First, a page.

Paul Diggle is an economist at Volterra Consulting and obtained a First in PPE in 2008. Paul Ormerod, is one of the UK’s most experienced macroeconomists and author of three bestselling books, the Death of Economics, Butterfly Economics and Why Most Things Fail. Their report, Be Bold for Growth was published on Monday by the Centre for Policy Studies.
The rise of the "expert" is bedeviling political discourse in the West. Whole areas of debate in political economy have become reduced to litanies of technocratic empirical "evidence", the result being that anyone not intimately familiar with the latest research is automatically locked out of the discussion.
This anti-democratic tendency affects not just the electorate in general, but the very heart of political decision-making. It requires great self-confidence on the part of an elected minister to reject a course of action when the benefits and costs have seemingly been calculated almost down to the last penny. For example, the analysis around Harriet Harman’s Equalities Bill calculated that the value of the ‘general benefits to the economy’ of the bill is £498,996,319. Who could quibble with a scientific calculation of such accuracy?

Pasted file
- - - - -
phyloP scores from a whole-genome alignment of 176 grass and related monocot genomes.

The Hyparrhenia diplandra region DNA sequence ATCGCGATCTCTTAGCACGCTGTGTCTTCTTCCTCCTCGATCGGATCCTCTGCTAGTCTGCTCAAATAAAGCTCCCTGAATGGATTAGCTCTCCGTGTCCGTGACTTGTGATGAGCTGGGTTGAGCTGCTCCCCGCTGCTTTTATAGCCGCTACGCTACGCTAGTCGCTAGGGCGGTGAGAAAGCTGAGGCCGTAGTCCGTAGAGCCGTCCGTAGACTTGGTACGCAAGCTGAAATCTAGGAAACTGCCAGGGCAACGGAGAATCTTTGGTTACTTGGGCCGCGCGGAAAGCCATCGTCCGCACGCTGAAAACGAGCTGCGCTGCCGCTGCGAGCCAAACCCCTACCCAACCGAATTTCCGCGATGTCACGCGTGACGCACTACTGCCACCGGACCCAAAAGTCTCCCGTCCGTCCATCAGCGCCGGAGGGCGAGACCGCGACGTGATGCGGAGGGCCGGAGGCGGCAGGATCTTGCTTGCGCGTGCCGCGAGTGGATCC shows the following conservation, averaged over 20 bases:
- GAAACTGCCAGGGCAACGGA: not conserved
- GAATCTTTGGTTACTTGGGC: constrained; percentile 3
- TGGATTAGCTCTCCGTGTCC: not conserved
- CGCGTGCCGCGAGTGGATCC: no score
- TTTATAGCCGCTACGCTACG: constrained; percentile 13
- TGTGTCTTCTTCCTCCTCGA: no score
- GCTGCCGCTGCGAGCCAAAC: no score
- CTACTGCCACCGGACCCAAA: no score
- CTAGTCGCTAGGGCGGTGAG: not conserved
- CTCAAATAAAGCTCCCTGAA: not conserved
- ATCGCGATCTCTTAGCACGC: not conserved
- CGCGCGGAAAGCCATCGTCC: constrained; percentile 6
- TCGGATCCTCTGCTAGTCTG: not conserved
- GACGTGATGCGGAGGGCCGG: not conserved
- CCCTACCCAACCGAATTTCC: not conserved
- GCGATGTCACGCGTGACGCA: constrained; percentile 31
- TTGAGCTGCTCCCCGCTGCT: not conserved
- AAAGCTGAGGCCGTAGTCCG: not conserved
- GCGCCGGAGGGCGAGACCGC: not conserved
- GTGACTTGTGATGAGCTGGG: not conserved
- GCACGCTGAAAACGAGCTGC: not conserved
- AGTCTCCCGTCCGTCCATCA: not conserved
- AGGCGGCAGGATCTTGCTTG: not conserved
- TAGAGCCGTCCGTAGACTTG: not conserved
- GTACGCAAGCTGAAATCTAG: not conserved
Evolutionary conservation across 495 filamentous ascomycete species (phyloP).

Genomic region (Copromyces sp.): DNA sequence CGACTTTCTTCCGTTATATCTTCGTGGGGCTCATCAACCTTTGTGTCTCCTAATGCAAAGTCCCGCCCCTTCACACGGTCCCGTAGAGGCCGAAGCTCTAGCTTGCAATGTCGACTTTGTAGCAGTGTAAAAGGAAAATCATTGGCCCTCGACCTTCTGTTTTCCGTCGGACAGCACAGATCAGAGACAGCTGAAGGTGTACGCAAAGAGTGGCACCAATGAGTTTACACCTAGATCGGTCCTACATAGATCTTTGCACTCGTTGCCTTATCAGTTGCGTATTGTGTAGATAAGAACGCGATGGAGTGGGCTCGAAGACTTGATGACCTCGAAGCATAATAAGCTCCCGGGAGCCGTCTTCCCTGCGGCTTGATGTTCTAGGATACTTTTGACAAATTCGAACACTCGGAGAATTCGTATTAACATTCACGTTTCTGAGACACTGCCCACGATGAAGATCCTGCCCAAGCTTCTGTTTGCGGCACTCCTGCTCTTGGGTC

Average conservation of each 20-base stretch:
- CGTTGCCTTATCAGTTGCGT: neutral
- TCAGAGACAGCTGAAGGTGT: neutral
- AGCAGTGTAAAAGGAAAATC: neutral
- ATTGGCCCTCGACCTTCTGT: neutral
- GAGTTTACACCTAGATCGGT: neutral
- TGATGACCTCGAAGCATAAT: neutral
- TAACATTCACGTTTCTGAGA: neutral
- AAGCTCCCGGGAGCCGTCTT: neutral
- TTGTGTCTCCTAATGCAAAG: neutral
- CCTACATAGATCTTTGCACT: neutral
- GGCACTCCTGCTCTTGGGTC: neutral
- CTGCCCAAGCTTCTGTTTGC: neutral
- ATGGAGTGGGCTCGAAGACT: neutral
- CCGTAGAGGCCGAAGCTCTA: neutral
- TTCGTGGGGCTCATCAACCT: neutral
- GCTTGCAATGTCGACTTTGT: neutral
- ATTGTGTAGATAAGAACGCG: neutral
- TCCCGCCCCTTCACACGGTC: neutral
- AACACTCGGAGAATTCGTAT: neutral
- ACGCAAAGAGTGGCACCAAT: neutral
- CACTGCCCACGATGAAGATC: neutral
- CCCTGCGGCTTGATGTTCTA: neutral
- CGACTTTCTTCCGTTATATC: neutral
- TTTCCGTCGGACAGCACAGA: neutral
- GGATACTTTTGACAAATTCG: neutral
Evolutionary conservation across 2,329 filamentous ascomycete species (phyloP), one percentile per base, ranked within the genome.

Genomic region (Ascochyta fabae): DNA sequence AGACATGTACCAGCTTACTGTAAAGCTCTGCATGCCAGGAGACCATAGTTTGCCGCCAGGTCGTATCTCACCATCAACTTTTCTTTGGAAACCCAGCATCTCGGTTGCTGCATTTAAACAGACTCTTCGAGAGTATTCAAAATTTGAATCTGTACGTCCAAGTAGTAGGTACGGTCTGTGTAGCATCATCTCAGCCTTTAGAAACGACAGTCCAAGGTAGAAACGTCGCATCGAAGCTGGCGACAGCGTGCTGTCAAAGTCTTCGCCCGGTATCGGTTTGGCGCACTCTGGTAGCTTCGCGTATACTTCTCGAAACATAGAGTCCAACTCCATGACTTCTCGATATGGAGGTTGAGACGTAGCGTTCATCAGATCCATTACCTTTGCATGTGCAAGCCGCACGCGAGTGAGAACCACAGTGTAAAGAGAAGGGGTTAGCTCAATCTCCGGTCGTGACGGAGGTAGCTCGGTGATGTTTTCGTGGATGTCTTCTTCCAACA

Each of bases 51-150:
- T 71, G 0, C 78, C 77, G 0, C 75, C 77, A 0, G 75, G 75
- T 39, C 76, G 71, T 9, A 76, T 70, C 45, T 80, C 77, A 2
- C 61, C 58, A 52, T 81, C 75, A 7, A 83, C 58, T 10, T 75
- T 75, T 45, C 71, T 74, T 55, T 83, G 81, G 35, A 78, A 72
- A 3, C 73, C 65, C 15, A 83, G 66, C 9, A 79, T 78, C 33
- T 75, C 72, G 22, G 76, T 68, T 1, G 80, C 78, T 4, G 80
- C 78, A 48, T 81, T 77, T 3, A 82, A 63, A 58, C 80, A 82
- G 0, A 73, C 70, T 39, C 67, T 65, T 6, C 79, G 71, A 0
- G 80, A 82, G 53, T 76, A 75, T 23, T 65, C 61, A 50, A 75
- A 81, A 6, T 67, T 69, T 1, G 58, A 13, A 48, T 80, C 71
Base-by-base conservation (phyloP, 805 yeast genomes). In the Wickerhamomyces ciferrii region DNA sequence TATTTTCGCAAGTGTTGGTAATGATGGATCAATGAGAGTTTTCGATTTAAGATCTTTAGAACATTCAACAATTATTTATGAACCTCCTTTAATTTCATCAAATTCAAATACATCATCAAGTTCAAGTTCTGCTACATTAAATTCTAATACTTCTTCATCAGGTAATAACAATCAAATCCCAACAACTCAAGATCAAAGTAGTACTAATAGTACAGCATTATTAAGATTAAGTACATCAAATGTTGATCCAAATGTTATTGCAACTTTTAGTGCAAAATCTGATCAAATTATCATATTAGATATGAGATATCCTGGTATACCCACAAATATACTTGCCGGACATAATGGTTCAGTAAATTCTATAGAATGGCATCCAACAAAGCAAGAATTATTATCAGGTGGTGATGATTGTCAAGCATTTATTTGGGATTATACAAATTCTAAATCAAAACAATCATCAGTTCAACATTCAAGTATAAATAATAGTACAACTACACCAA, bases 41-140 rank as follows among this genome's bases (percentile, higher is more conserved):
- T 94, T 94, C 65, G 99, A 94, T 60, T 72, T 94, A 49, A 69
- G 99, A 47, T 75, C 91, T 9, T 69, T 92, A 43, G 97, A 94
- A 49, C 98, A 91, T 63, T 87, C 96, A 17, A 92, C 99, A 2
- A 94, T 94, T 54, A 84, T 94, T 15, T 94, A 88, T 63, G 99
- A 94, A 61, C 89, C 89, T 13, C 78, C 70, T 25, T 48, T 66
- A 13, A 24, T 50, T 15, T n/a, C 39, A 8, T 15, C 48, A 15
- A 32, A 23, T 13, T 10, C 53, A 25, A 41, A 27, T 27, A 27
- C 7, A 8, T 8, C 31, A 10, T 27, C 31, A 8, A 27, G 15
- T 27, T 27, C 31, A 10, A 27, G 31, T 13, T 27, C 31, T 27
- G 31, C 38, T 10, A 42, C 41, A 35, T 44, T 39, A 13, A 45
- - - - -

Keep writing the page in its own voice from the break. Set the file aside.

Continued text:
Yet, especially in the social sciences, there are serious limits to the extent of our knowledge, extending far beyond any quantitative estimates that can be made. Quite often, even the causal mechanisms at work are at best understood only poorly.
It is essential that politicians regain control of the agenda, and bring a wider perspective to policy issues.
A current example is the question of the sustainable long-run growth rate of the British economy. The Treasury performs a regular analysis of the longer-term annual growth rate of the U.K. economy, and in 2006, as we neared the peak of an asset price and lending bubble, revised upwards its estimate of sustainable long-run growth to 2.75%. The analysis is opaque, but buried in the technocratic evidence it turns out that the Treasury discarded virtually the whole of the UK’s economic history when arriving at its estimate for the growth rate. Most of the indicators analysed by the Treasury go back only to 1989, with some starting as late as 2001.